In the novel “Marathon Man,” a Nazi war criminal walking through a Jewish section in New York is recognized by an elderly man as one of his Nazi concentration camp captors from Germany during the war.
Before the wanted war criminal could be exposed, he managed to escape while the crowd was distracted by a woman hit by a car.
Something similar happened to a 15-year-old Yazidi girl when she recognized her abuser and former captor in Germany.
Except unlike the Nazi criminal, he didn’t flee the scene when he was recognized by his victim.
In 2014, Ashwaq was captured by the Islamic State group and sold as a sex slave to one of the terrorist group’s members.
Ashwaq was in captivity for 10 months before managing to escape back to Kurdistan.
She eventually moved to Germany, which she thought was a safe haven from her sick abuser.
She was wrong.
After living in the country for three years, she was approached by her captor.
Ashwaq explained what happened to basnews.
The man, who identified himself as Abu Humam, told her, “Yes, I know you and you know me. And I know how long you’ve been living here,” Ashwaq recounted.
“I know that you live with your mother and your brother,” he continued.
He then repeated her address twice.
Ashwaq immediately went to police for help — but with no success.
“The police told me that he is also a refugee, just like me, and that they could not do anything about it. They just gave me a phone number that I could contact in case Abu Humam ever stopped me. After this response, I decided to return to Kurdistan and never go back to Germany,” Ashwaq said, according to basnews.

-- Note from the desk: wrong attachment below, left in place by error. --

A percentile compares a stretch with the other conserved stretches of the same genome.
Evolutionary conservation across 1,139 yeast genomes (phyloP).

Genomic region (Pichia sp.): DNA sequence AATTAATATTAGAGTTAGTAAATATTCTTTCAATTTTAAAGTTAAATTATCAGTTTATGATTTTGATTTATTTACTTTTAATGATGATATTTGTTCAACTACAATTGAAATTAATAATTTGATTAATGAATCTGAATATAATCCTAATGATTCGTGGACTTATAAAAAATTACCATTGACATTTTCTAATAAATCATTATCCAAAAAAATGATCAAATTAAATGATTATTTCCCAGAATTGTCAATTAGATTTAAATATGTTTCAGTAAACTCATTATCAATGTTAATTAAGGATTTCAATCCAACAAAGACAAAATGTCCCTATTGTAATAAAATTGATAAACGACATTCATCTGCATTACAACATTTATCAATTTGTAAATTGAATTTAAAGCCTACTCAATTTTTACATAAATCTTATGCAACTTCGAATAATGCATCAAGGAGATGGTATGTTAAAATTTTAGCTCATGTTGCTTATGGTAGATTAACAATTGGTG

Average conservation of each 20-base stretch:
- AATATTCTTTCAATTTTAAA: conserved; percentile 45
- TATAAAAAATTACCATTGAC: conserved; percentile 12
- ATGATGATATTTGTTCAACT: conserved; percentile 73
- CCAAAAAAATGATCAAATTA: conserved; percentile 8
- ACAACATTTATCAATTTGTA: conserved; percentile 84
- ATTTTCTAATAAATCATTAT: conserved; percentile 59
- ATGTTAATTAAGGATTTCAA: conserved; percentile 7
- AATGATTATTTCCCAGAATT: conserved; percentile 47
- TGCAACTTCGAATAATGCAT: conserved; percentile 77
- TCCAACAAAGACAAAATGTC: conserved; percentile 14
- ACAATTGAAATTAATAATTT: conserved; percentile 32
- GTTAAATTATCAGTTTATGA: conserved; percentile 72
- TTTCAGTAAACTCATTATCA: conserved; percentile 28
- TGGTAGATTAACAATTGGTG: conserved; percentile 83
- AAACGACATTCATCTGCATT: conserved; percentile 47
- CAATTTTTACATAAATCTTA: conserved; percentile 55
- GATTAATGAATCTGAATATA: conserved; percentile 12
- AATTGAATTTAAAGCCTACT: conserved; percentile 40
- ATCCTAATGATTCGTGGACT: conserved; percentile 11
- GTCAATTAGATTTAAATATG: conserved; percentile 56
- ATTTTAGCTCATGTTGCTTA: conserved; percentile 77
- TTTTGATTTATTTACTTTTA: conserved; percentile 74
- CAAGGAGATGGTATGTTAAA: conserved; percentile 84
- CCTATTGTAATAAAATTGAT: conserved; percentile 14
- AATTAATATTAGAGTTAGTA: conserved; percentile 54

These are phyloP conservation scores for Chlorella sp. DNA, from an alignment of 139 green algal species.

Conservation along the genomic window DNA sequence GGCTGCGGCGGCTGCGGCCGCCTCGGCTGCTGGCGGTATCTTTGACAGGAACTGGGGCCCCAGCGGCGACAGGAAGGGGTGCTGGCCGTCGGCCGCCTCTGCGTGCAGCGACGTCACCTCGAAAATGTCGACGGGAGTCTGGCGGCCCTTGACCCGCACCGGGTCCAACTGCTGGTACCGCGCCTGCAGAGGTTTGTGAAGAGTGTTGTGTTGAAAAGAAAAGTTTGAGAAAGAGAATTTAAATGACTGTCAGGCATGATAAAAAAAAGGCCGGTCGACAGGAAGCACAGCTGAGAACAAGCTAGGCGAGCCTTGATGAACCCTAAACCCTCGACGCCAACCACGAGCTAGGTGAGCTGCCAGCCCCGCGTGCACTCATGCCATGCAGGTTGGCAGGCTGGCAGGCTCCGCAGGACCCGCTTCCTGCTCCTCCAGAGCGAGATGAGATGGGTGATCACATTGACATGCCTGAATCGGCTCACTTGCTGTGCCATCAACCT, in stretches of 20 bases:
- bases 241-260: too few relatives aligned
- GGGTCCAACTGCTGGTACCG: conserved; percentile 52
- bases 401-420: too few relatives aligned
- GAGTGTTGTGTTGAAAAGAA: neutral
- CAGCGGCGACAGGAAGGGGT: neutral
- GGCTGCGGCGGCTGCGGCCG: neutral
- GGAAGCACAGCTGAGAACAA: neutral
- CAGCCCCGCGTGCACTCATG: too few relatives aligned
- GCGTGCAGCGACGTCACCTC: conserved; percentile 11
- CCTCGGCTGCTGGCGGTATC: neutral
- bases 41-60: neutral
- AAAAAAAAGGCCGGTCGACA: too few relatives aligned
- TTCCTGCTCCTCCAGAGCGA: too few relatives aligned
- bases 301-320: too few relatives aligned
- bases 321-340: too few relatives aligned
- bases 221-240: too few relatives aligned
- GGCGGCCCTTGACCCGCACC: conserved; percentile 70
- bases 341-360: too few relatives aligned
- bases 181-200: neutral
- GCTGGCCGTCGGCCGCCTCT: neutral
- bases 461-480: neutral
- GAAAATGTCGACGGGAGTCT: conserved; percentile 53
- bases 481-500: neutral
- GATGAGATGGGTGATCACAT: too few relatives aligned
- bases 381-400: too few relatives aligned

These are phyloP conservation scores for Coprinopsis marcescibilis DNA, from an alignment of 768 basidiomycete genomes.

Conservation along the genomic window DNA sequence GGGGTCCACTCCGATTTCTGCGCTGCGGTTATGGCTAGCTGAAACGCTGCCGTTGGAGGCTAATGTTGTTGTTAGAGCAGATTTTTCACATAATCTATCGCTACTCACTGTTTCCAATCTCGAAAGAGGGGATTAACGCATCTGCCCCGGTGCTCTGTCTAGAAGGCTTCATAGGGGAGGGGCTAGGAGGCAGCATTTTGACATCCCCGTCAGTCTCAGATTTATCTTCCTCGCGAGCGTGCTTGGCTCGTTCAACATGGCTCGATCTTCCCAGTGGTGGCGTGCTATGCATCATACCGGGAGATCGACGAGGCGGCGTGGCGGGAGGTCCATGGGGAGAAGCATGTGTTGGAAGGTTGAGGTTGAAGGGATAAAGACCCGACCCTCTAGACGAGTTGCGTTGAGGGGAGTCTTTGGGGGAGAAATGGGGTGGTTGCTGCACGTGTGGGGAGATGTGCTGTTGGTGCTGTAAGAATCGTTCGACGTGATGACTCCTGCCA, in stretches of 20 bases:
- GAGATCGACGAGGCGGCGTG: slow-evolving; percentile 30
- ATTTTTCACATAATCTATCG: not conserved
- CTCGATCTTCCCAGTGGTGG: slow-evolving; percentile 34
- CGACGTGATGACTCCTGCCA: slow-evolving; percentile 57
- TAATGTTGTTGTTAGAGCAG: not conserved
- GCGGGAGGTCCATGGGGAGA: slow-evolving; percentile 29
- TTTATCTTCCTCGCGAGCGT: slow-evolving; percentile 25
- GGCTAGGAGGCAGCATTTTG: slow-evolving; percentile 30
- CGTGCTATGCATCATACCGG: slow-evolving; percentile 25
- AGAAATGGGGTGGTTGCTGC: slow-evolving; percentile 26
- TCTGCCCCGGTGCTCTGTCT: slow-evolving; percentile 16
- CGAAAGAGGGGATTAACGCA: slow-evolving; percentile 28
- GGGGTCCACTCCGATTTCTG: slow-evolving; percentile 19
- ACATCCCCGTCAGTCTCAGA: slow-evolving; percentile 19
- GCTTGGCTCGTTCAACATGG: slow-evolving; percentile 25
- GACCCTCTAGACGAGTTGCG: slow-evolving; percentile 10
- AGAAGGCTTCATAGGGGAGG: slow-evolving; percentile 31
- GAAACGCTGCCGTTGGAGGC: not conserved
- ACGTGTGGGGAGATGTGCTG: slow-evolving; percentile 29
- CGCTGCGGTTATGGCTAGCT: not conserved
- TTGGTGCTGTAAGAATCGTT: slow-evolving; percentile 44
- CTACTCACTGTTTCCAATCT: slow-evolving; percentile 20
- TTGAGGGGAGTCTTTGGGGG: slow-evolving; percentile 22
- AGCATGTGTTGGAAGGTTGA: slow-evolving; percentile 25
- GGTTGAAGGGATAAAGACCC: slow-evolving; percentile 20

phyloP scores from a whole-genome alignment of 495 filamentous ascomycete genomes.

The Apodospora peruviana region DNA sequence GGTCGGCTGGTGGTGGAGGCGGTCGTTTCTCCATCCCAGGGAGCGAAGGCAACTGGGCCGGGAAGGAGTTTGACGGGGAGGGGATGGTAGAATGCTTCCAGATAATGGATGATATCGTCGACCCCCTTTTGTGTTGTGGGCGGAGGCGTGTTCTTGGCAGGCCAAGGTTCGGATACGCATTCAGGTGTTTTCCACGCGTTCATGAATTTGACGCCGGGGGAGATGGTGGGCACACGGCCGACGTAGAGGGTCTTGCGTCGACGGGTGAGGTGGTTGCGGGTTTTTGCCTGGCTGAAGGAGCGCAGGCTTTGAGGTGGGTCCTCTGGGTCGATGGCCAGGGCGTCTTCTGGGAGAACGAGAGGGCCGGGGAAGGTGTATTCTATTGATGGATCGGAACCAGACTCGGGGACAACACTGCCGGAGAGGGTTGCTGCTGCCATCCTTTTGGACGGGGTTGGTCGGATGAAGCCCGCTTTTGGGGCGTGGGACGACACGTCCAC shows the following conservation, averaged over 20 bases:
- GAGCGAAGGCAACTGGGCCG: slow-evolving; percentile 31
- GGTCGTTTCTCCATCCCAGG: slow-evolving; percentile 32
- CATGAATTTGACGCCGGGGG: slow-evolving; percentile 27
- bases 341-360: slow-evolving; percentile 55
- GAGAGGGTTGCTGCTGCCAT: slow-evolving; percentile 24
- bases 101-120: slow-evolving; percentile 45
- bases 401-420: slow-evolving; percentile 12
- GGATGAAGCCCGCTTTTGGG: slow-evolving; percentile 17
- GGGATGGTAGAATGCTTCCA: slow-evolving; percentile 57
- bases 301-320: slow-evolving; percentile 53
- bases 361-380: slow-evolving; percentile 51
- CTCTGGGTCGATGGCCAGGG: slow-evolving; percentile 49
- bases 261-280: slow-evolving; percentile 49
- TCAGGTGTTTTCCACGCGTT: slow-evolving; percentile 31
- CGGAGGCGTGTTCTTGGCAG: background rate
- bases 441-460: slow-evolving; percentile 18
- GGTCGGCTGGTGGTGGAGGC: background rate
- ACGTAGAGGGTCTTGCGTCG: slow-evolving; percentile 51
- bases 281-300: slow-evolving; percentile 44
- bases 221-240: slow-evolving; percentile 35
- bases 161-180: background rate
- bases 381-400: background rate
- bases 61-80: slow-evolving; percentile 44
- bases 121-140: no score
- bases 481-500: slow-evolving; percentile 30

Her story shows that despite all the accusations of racism hurled against President Donald Trump’s immigration policies, we must know who is coming into our country– for the good of everyone, including actual refugees like Ashwaq.
German polices have allowed terrorists to be protected when classified as refugees.
How are vulnerable people like Ashwaq supposed to be kept safe in a country that is supposedly a safe haven when the country also allows in perpetrators of terror and abuse?
Americans should take a cue from Ashwaq’s frightening tale and continue to push strong immigration policy that insists on knowing exactly who is coming into our country.
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